Wind tax surfaces again in Legislature


By Heather Richards and Josh Wolfson

Casper Star-Tribune

Via Wyoming News Exchange

CASPER — A bill to increase Wyoming’s wind tax blows through Cheyenne nearly every year, and every year it dies.

Some lawmakers don’t support the increase because they are afraid of depressing wind investments in Wyoming. For some the tax is unattractive on principle, or because they believe the current wind product tax — unique in the United States — is sufficient.

But supporters persist. They argue that Wyoming wind producers should be taxed and that right now the tax is insufficient. They point to the contribution made by other industries: coal, oil, gas. Wind has an impact, an irreparable change to the landscape of Wyoming too, and the state should be paid for it, they argue.

The proposal has failed four times, but it’s back again in 2019, as some lawmakers say they are ready to address revenue shortfalls and expand Wyoming’s tax base beyond what is levied on minerals.

Sen. Cale Case, a longtime supporter of upping the wind tax, said this very well could be the year for wind revenue, too.

The giant steel structures lined up across the horizon take something away from Wyoming, in Case’s view. The more people realize how much bigger today’s towers are and just how many are set to rise on the landscape, the more likely they will be to make the industry pay a fairer share, he said.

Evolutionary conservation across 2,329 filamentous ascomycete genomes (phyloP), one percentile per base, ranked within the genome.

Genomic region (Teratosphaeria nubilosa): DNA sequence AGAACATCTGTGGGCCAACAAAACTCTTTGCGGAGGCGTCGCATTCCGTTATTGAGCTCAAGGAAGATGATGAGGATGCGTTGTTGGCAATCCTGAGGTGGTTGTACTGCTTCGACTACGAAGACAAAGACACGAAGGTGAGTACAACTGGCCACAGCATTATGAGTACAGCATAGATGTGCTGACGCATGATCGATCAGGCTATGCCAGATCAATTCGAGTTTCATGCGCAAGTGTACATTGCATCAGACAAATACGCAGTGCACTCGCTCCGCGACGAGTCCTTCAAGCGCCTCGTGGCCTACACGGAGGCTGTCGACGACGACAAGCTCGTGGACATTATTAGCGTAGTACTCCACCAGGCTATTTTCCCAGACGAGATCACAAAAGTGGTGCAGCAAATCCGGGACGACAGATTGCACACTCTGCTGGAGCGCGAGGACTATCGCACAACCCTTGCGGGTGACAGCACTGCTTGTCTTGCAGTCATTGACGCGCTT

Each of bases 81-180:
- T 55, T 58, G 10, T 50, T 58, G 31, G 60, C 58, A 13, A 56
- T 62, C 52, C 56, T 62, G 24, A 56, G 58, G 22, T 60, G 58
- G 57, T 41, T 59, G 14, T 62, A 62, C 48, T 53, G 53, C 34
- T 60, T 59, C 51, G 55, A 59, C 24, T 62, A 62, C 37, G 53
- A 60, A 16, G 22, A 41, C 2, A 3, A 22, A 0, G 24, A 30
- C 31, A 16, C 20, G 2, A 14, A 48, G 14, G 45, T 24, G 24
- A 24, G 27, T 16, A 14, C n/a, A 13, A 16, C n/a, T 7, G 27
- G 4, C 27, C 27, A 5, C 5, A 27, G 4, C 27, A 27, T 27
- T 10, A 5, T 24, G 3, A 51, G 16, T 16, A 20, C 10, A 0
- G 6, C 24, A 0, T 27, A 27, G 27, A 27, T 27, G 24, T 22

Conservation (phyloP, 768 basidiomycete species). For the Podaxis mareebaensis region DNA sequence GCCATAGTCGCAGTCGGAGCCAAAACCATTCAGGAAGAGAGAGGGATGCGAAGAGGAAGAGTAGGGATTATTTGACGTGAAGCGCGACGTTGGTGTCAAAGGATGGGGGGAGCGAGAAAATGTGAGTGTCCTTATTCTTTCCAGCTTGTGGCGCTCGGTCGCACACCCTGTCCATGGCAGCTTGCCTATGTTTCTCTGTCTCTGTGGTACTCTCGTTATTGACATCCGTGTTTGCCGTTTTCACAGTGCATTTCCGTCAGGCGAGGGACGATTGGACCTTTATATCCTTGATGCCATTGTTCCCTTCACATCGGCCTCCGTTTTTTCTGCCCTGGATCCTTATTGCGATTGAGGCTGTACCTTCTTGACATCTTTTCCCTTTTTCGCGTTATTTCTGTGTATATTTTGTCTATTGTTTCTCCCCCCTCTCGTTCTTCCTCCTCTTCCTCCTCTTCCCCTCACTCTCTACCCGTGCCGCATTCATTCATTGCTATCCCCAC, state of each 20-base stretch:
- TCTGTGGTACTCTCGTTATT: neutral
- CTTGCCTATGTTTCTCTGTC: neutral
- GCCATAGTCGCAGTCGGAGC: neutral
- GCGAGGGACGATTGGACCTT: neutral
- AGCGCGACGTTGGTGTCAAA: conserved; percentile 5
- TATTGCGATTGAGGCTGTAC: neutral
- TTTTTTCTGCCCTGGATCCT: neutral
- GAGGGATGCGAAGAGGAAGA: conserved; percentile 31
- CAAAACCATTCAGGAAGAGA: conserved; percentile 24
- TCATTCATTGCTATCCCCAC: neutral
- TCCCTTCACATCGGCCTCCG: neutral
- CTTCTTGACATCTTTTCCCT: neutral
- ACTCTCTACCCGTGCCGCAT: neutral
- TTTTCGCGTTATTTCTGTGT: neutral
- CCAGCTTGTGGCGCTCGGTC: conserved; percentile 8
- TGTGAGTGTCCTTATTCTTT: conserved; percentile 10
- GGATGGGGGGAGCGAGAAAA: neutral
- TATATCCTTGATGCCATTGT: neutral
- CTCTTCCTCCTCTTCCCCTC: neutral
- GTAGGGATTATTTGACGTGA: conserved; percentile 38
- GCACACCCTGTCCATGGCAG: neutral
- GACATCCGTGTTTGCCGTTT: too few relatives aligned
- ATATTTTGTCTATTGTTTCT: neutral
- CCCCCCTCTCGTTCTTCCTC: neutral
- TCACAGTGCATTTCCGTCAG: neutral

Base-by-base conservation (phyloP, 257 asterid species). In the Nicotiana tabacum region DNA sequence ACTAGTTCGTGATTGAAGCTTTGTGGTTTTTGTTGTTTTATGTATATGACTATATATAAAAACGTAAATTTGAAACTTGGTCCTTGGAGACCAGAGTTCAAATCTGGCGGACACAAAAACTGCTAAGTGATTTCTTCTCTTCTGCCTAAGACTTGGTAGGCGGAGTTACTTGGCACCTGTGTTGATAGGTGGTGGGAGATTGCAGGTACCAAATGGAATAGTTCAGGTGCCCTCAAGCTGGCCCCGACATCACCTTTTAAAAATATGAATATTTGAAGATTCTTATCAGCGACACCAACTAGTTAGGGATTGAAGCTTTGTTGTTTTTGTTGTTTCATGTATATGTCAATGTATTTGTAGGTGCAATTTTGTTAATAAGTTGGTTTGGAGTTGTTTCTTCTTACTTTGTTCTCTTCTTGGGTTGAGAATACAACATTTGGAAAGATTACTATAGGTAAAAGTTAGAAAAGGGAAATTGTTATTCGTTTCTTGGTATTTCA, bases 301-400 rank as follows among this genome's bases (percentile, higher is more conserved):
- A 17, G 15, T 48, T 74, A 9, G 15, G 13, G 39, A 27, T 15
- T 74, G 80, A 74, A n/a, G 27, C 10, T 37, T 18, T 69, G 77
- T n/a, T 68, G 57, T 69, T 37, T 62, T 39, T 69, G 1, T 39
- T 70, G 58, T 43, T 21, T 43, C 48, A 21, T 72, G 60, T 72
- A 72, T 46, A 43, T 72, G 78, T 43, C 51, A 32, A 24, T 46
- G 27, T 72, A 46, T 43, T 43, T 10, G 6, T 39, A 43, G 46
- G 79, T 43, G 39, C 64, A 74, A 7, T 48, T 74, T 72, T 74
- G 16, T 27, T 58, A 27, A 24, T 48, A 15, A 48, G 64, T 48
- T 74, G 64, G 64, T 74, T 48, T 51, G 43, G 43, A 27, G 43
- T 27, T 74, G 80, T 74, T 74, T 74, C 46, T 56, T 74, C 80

“My confidence is growing,” he said. “If it doesn’t happen this year, they better not be doing a happy dance. It will be back next year.”

This year’s wind tax proposal is much like its predecessors. House Bill 96 would increase Wyoming’s wind tax from $1 per megawatt hour to $5 per megawatt hour.

In addition to Case, the bill has three sponsors from the House: Rep. Scott Clem, R-Gillette, Jim Blackburn, R-Cheyenne, and Tim Hallinan, R-Gillette.

The wind tax bounces back every year largely due to its tenacious champions. Case is one. The other, Rep. Mike Madden of Buffalo is now retired. It was his role to introduce the bill as a representative — all revenue bills must come through that house.

Madden, speaking from semi-retirement in Buffalo, said he’s not confident the wind tax will make it this year. But he is sure that there is more public support to increase the wind tax than it seems.

Wyomingites prefer taxes paid by someone else, he said — a nod to Wyoming’s fossil fuel taxes that are borne by buyers of those minerals outside of Wyoming.

Any tax that would be raised is virtually all going to be paid by out-of-state people. And they are out-of-state people that want to and will pay more for wind.

Political support is perhaps different, he said, but eventually opposition will fold.

“It seems like a good idea takes several times to soak in,” he said. “Sooner or later people turn around and say ‘OK, maybe we should.’”

During the 2018 session, leadership in the Senate under Sen. Eli Bebout was strongly anti-tax, Madden recalled. That antipathy may not be present this year under a new leader.

Senate President Drew Perkins, R-Casper, has already noted his support for increasing the wind tax in an interview with the Star-Tribune last week. Speaker of the House Steve Harshman, R-Casper, was noncommittal. Harshman has noted in the past that Wyoming needs to embrace wind as part of diverse energy portfolio.